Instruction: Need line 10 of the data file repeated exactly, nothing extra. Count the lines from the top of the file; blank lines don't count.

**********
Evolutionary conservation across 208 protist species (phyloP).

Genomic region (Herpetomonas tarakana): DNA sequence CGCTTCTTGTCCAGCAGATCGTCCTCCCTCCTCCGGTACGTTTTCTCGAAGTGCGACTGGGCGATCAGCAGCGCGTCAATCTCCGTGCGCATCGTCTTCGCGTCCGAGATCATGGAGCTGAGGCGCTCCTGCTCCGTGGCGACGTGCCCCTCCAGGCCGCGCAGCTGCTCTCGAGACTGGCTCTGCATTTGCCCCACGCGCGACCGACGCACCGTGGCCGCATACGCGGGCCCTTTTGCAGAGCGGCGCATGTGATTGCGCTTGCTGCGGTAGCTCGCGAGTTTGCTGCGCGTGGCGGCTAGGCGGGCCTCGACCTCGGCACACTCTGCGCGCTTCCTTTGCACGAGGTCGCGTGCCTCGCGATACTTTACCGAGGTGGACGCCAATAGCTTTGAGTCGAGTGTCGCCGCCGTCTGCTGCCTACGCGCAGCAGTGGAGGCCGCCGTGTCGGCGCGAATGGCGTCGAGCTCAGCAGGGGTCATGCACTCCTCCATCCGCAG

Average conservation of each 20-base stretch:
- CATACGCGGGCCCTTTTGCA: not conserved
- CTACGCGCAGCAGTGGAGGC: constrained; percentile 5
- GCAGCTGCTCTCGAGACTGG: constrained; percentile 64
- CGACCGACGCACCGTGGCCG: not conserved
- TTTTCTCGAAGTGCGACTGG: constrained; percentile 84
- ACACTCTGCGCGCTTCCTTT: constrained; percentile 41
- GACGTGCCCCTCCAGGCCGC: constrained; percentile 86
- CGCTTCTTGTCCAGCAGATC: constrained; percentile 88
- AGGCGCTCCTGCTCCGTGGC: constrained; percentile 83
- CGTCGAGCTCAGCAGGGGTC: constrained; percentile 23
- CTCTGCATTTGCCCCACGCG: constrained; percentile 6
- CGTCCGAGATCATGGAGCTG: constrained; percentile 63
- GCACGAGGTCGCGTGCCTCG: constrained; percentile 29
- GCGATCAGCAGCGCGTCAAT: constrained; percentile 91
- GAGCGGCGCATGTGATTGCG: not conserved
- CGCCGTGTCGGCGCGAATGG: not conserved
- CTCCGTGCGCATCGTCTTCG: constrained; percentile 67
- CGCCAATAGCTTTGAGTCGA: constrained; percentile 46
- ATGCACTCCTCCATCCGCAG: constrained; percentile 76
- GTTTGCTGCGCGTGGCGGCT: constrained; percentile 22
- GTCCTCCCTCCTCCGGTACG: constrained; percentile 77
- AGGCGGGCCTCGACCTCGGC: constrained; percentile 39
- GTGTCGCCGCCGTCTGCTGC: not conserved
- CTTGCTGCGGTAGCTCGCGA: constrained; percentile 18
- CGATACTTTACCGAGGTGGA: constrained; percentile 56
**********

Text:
- GACGTGCCCCTCCAGGCCGC: constrained; percentile 86